“I don’t know.” “I’m not sure.” “I wish I could tell you.”
These three statements don’t inspire a lot of confidence in the workplace. In fact, they may ignite anger and frustration among supervisors because they hint at incompetence or laziness. But sometimes it’s just an honest and courageous self-assessment, another way to say, “I need help.” Is this so bad? Does this mean our organizations come to a grinding halt?
No. This can be one of the healthiest signs in an organization; it’s something chief learning officers should be glad to hear.
Through numerous experiments, neuroscientists have proven that how we see the world depends on perceptual filters programmed into our minds from an early age. These filters serve an important function: They keep us alive. They also provide the ability to make quick decisions and engrain solidified neural pathways so our brains operate efficiently and effectively. They arm us with the ability to make statements like: “I know.” “I’m sure.” “I can tell you.” But how well-placed are these brazen statements?
Most people have been taught from an early age that having the answer is tantamount to success. How do high school students prove their worth? By knowing the answers. In college? By passing the exams.
When CLOs present new training programs, many participants may show up with the “I already know” or the “Just give me the answer already” attitude. This mindset comes with pre-determined answers and little intellectual space to absorb new ideas. The result is a waste of everyone’s time.
In 1817, English poet John Keats defined negative capability as “when a man is capable of being in uncertainties, mysteries, doubts, without any irritable reaching after fact and reason." Establishing an environment of negative capability — the ability to be comfortable not knowing something — in a classroom opens the door to learning. But getting people to put aside their pre-determined proclivities to prove themselves, know the answers, and prove to others how good they are is not easy.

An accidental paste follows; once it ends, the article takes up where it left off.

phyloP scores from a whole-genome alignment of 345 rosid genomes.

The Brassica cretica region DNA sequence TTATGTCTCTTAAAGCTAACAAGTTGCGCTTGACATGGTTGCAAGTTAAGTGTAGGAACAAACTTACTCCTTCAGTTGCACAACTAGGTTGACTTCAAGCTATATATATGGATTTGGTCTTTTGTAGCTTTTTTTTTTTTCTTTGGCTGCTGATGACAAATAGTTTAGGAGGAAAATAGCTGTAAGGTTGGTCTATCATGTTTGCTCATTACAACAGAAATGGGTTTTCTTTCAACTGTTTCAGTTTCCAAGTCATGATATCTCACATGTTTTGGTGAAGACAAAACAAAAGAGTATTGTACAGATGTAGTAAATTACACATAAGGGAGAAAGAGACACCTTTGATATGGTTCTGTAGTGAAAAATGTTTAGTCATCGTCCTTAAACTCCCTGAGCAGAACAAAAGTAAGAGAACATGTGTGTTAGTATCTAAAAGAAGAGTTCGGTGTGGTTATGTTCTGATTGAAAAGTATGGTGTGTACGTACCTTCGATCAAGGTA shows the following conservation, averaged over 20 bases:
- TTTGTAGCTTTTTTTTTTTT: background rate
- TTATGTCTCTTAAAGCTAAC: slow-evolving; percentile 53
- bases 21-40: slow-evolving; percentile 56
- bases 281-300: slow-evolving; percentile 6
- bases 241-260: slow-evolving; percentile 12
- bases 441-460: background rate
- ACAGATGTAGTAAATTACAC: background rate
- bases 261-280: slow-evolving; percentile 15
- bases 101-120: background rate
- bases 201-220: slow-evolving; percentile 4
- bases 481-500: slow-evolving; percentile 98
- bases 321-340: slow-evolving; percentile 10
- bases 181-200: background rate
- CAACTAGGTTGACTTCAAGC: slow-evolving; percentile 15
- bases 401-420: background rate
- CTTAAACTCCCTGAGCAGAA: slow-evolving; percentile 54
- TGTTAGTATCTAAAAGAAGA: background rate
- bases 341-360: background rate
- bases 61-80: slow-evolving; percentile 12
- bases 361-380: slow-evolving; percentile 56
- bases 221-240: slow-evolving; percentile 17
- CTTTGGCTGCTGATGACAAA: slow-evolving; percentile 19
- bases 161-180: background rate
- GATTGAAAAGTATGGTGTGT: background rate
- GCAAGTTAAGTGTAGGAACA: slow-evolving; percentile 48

One of the most significant challenges to ensure the presence of negative capability is that it’s probably not welcome outside the classroom. In many cases, openness to learning is seen as too inefficient, costly or unwelcome. It is difficult to expect students to drop their guard in a learning environment when everything outside the doors reflects a different philosophy.
CLOs can establish this kind of environment by creating a culture that fosters trust, vulnerability and acceptance.
Trust is a lubricant for any well-functioning organization, and it is certainly a critical component in the classroom. Contrary to popular belief, trust is not earned. It’s given, and only when one of the parties in the equation extends the offer — in short, when one of the parties trusts first.
Instructors are best-positioned to grow such a climate, which means they must present themselves as authentic. They have the book knowledge, sure. But they must present from the heart, not a teaching manual.
Once a trustful climate is established, students feel safe being vulnerable, and the advantages of not knowing begin to blossom. Previous convictions disappear as attendees admit they have struggled with a particular problem. Undiscussables become discussable. Imprisoned mindsets are less likely to stay confined. New ideas begin to emerge.
One of the most welcome byproducts of an environment of trust and vulnerability is acceptance. Diversity in all its forms is embraced. There’s a sense of flow and playfulness present.
It’s important to know that when students engage in a climate where they can be themselves they understand what it’s like to be authentic and to accept others. Once they’ve experienced this, apart from the daily tension of organizational life, they can replicate it in their own workspace.